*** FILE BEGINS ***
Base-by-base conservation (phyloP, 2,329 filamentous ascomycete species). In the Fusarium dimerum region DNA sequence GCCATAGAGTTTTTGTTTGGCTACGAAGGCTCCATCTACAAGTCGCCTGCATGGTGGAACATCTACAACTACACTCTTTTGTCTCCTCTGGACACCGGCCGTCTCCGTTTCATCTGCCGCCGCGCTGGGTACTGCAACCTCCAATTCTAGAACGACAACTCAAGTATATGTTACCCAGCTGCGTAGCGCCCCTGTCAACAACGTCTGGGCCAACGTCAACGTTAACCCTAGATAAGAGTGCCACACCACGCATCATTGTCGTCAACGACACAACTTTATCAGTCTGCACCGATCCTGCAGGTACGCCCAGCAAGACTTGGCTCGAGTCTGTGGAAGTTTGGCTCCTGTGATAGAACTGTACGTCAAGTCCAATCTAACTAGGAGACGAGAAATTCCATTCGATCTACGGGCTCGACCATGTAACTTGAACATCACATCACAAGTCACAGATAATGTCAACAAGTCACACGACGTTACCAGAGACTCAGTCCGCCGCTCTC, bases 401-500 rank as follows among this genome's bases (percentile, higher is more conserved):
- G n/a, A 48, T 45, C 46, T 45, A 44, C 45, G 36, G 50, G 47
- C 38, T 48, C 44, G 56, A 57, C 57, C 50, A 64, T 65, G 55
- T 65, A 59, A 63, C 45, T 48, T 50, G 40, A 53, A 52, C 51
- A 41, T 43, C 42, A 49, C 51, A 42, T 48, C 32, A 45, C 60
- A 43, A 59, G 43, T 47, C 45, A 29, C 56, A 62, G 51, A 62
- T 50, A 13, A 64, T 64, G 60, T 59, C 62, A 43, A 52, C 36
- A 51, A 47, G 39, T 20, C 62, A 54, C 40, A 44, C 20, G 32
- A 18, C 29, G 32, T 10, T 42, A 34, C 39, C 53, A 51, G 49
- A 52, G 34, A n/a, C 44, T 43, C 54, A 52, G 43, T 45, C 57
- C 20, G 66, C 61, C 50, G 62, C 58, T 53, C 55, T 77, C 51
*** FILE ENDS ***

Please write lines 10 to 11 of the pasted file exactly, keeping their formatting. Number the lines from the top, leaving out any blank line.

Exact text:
- A 52, G 34, A n/a, C 44, T 43, C 54, A 52, G 43, T 45, C 57
- C 20, G 66, C 61, C 50, G 62, C 58, T 53, C 55, T 77, C 51